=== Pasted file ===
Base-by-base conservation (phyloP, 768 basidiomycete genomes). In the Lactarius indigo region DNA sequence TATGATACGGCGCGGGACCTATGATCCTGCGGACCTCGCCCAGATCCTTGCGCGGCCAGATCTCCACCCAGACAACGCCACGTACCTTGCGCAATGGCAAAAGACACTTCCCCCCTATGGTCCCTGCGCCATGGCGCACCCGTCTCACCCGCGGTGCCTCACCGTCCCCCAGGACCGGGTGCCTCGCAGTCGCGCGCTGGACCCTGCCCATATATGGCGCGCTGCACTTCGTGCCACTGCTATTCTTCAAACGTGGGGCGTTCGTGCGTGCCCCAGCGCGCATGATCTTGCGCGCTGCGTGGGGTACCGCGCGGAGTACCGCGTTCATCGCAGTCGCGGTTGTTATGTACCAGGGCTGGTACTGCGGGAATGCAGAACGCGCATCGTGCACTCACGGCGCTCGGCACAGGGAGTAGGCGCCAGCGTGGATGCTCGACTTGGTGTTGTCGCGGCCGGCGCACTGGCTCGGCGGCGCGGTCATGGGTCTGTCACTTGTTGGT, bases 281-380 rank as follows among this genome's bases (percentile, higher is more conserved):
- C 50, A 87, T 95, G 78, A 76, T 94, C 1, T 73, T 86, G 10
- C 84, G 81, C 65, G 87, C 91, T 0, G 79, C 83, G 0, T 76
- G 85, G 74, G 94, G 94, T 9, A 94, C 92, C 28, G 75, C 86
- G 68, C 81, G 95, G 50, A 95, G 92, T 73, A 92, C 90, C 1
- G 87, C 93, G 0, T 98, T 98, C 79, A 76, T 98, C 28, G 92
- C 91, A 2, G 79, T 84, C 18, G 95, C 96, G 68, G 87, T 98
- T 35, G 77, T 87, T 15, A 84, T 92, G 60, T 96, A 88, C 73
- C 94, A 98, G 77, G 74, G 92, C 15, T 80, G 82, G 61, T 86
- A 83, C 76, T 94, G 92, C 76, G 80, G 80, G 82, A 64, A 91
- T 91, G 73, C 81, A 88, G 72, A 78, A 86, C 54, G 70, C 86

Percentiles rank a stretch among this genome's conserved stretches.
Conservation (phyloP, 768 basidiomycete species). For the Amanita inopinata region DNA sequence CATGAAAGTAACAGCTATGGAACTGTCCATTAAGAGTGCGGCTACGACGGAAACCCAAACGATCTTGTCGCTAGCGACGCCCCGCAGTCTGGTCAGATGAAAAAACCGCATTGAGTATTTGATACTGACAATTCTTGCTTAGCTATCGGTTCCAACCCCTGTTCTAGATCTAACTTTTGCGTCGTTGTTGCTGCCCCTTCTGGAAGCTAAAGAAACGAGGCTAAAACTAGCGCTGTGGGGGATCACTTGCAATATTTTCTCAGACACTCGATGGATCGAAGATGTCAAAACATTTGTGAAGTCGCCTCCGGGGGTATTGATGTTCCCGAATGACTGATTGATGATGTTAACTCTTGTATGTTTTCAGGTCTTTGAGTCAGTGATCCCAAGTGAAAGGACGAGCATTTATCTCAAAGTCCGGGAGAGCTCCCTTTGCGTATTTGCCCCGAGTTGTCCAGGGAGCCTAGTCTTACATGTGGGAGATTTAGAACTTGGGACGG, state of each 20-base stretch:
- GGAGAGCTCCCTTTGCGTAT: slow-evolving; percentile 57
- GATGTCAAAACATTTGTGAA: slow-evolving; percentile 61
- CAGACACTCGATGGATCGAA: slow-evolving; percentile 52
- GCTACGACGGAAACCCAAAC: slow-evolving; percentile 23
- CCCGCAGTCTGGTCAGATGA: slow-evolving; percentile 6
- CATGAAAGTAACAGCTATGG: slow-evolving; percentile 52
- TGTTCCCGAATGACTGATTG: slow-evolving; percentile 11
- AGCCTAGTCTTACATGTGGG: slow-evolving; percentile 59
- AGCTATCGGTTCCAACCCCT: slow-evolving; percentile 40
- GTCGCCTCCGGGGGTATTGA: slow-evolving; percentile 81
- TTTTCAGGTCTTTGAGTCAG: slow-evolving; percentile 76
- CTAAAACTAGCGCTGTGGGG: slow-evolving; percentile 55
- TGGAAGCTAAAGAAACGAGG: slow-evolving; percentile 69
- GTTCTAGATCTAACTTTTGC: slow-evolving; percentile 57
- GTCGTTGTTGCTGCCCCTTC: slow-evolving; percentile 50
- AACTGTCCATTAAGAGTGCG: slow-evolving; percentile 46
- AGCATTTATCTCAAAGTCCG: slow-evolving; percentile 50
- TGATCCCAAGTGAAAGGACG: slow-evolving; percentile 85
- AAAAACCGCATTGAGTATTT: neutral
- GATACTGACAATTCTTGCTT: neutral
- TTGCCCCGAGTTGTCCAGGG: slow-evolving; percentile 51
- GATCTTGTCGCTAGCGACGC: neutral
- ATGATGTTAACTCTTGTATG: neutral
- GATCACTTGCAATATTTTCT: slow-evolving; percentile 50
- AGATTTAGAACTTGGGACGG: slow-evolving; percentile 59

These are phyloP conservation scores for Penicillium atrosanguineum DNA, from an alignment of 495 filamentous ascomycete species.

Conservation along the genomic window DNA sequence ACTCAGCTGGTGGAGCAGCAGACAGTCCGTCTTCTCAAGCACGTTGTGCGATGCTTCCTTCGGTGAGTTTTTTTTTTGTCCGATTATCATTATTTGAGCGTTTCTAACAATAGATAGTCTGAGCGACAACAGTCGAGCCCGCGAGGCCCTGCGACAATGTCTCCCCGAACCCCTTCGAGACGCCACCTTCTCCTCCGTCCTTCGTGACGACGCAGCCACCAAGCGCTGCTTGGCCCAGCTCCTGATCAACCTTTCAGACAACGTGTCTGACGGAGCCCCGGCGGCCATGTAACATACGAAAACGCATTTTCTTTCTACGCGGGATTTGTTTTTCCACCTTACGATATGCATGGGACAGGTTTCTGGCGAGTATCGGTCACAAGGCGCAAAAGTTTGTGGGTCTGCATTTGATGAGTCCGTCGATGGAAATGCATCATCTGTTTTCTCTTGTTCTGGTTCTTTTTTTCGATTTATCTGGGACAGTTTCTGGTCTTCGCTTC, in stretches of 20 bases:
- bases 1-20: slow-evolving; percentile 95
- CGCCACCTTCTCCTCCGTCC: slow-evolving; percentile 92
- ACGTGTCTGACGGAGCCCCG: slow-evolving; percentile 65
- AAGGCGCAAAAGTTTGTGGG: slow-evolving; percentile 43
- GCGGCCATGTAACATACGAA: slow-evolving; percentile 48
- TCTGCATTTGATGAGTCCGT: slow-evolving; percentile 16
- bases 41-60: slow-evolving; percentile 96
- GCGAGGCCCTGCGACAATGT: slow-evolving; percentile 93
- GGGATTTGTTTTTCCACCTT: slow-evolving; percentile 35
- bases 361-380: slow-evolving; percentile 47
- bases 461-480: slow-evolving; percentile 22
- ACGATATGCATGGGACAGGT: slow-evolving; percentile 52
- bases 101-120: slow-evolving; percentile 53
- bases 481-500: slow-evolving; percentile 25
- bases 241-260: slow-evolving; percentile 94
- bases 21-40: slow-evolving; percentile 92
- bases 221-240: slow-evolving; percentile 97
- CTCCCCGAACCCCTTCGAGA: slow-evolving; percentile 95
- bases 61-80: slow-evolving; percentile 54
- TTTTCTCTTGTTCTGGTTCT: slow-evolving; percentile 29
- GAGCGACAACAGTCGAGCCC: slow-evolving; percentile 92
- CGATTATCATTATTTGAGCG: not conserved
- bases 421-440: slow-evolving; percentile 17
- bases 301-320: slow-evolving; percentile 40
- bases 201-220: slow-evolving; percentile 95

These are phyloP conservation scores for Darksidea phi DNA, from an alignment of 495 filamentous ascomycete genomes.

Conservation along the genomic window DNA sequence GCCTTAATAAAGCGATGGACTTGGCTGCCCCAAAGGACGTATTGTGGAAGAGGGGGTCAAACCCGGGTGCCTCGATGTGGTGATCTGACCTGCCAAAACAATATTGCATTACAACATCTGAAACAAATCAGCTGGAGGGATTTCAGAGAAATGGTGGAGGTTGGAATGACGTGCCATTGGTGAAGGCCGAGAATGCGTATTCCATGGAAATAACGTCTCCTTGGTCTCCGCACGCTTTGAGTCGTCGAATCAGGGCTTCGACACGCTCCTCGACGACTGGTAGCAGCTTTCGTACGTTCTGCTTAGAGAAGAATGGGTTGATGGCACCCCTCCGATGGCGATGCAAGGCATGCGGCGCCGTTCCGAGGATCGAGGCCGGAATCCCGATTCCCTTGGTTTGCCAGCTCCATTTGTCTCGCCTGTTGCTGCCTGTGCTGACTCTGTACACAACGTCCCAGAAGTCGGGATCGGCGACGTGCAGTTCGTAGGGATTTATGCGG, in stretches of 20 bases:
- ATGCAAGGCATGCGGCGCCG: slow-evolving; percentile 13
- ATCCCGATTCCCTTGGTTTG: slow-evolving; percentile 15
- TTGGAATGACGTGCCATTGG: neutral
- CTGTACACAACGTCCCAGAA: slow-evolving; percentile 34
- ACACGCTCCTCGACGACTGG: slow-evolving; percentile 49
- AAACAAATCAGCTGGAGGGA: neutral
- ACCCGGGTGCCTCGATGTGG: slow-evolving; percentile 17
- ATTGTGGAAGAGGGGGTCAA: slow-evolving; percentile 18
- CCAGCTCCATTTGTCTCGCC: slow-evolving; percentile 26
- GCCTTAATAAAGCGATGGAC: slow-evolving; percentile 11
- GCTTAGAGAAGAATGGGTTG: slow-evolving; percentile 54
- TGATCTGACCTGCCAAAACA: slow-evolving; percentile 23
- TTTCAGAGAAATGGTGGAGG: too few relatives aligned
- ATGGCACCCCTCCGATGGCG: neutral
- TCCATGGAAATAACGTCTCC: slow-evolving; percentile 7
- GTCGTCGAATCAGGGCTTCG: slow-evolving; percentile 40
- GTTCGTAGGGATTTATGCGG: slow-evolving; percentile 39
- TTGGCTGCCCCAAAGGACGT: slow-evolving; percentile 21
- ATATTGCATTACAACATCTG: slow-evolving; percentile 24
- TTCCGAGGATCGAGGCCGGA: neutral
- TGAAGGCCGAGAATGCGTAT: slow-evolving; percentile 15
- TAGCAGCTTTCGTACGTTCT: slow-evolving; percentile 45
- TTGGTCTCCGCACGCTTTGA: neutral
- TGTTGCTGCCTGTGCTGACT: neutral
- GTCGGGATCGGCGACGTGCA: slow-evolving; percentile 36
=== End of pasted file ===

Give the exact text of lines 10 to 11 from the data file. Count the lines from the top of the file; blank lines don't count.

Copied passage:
- A 83, C 76, T 94, G 92, C 76, G 80, G 80, G 82, A 64, A 91
- T 91, G 73, C 81, A 88, G 72, A 78, A 86, C 54, G 70, C 86